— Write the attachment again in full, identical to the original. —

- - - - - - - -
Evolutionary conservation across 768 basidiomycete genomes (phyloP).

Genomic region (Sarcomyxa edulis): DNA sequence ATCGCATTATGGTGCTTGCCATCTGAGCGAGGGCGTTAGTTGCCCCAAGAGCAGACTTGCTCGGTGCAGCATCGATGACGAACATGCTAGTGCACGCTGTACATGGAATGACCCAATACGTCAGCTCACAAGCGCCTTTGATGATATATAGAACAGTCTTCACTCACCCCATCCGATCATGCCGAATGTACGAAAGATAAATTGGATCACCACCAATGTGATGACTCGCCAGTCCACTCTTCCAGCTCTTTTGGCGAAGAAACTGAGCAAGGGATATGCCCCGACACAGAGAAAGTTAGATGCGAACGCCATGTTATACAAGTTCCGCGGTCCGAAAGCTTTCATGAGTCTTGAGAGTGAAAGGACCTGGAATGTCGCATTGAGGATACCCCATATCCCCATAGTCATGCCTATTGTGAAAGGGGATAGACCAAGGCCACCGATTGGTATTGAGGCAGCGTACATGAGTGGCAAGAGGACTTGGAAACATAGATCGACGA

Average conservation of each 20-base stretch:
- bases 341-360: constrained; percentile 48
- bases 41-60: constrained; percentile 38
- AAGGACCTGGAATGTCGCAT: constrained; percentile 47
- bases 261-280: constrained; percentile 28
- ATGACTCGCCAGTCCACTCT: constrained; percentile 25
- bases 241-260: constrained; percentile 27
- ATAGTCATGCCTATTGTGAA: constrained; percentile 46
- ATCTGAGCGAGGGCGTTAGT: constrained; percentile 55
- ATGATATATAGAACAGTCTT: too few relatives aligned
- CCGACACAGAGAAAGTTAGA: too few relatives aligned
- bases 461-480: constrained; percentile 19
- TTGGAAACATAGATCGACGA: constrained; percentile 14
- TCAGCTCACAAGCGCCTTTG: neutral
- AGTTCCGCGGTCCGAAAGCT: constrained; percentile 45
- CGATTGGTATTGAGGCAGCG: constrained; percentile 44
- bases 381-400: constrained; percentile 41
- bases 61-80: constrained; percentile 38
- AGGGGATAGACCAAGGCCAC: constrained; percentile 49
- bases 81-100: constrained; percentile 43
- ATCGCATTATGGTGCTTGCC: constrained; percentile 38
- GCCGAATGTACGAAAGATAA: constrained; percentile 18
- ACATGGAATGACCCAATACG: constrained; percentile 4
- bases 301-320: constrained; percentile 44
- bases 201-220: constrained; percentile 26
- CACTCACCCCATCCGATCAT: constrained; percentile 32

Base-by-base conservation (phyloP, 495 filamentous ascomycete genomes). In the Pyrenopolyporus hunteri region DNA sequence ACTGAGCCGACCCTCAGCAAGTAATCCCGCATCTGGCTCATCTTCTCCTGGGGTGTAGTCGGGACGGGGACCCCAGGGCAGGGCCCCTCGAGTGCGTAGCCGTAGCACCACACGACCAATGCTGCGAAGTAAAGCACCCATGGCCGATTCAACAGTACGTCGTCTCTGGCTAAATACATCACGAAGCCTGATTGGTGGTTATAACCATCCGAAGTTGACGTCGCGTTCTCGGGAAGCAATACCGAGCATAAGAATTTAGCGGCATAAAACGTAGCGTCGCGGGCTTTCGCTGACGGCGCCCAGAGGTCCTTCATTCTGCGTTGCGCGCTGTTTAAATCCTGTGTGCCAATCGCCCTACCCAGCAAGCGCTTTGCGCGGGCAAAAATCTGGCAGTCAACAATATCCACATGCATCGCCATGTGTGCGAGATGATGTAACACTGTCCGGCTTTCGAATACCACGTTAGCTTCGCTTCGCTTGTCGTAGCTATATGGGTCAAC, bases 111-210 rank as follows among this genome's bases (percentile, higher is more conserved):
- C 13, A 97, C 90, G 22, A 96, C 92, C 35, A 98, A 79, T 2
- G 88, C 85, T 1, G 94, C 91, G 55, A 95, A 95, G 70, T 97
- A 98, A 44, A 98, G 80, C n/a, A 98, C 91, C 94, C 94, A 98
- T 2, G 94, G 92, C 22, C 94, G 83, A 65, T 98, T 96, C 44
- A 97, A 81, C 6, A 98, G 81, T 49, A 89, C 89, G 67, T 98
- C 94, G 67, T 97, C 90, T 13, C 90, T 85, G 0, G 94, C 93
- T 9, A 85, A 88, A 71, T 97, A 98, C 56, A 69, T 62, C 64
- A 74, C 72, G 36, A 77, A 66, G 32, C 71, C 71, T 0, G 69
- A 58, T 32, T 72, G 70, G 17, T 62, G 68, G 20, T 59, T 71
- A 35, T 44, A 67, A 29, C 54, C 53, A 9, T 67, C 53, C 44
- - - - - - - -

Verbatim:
Evolutionary conservation across 768 basidiomycete genomes (phyloP).

Genomic region (Sarcomyxa edulis): DNA sequence ATCGCATTATGGTGCTTGCCATCTGAGCGAGGGCGTTAGTTGCCCCAAGAGCAGACTTGCTCGGTGCAGCATCGATGACGAACATGCTAGTGCACGCTGTACATGGAATGACCCAATACGTCAGCTCACAAGCGCCTTTGATGATATATAGAACAGTCTTCACTCACCCCATCCGATCATGCCGAATGTACGAAAGATAAATTGGATCACCACCAATGTGATGACTCGCCAGTCCACTCTTCCAGCTCTTTTGGCGAAGAAACTGAGCAAGGGATATGCCCCGACACAGAGAAAGTTAGATGCGAACGCCATGTTATACAAGTTCCGCGGTCCGAAAGCTTTCATGAGTCTTGAGAGTGAAAGGACCTGGAATGTCGCATTGAGGATACCCCATATCCCCATAGTCATGCCTATTGTGAAAGGGGATAGACCAAGGCCACCGATTGGTATTGAGGCAGCGTACATGAGTGGCAAGAGGACTTGGAAACATAGATCGACGA

Average conservation of each 20-base stretch:
- bases 341-360: constrained; percentile 48
- bases 41-60: constrained; percentile 38
- AAGGACCTGGAATGTCGCAT: constrained; percentile 47
- bases 261-280: constrained; percentile 28
- ATGACTCGCCAGTCCACTCT: constrained; percentile 25
- bases 241-260: constrained; percentile 27
- ATAGTCATGCCTATTGTGAA: constrained; percentile 46
- ATCTGAGCGAGGGCGTTAGT: constrained; percentile 55
- ATGATATATAGAACAGTCTT: too few relatives aligned
- CCGACACAGAGAAAGTTAGA: too few relatives aligned
- bases 461-480: constrained; percentile 19
- TTGGAAACATAGATCGACGA: constrained; percentile 14
- TCAGCTCACAAGCGCCTTTG: neutral
- AGTTCCGCGGTCCGAAAGCT: constrained; percentile 45
- CGATTGGTATTGAGGCAGCG: constrained; percentile 44
- bases 381-400: constrained; percentile 41
- bases 61-80: constrained; percentile 38
- AGGGGATAGACCAAGGCCAC: constrained; percentile 49
- bases 81-100: constrained; percentile 43
- ATCGCATTATGGTGCTTGCC: constrained; percentile 38
- GCCGAATGTACGAAAGATAA: constrained; percentile 18
- ACATGGAATGACCCAATACG: constrained; percentile 4
- bases 301-320: constrained; percentile 44
- bases 201-220: constrained; percentile 26
- CACTCACCCCATCCGATCAT: constrained; percentile 32

Base-by-base conservation (phyloP, 495 filamentous ascomycete genomes). In the Pyrenopolyporus hunteri region DNA sequence ACTGAGCCGACCCTCAGCAAGTAATCCCGCATCTGGCTCATCTTCTCCTGGGGTGTAGTCGGGACGGGGACCCCAGGGCAGGGCCCCTCGAGTGCGTAGCCGTAGCACCACACGACCAATGCTGCGAAGTAAAGCACCCATGGCCGATTCAACAGTACGTCGTCTCTGGCTAAATACATCACGAAGCCTGATTGGTGGTTATAACCATCCGAAGTTGACGTCGCGTTCTCGGGAAGCAATACCGAGCATAAGAATTTAGCGGCATAAAACGTAGCGTCGCGGGCTTTCGCTGACGGCGCCCAGAGGTCCTTCATTCTGCGTTGCGCGCTGTTTAAATCCTGTGTGCCAATCGCCCTACCCAGCAAGCGCTTTGCGCGGGCAAAAATCTGGCAGTCAACAATATCCACATGCATCGCCATGTGTGCGAGATGATGTAACACTGTCCGGCTTTCGAATACCACGTTAGCTTCGCTTCGCTTGTCGTAGCTATATGGGTCAAC, bases 111-210 rank as follows among this genome's bases (percentile, higher is more conserved):
- C 13, A 97, C 90, G 22, A 96, C 92, C 35, A 98, A 79, T 2
- G 88, C 85, T 1, G 94, C 91, G 55, A 95, A 95, G 70, T 97
- A 98, A 44, A 98, G 80, C n/a, A 98, C 91, C 94, C 94, A 98
- T 2, G 94, G 92, C 22, C 94, G 83, A 65, T 98, T 96, C 44
- A 97, A 81, C 6, A 98, G 81, T 49, A 89, C 89, G 67, T 98
- C 94, G 67, T 97, C 90, T 13, C 90, T 85, G 0, G 94, C 93
- T 9, A 85, A 88, A 71, T 97, A 98, C 56, A 69, T 62, C 64
- A 74, C 72, G 36, A 77, A 66, G 32, C 71, C 71, T 0, G 69
- A 58, T 32, T 72, G 70, G 17, T 62, G 68, G 20, T 59, T 71
- A 35, T 44, A 67, A 29, C 54, C 53, A 9, T 67, C 53, C 44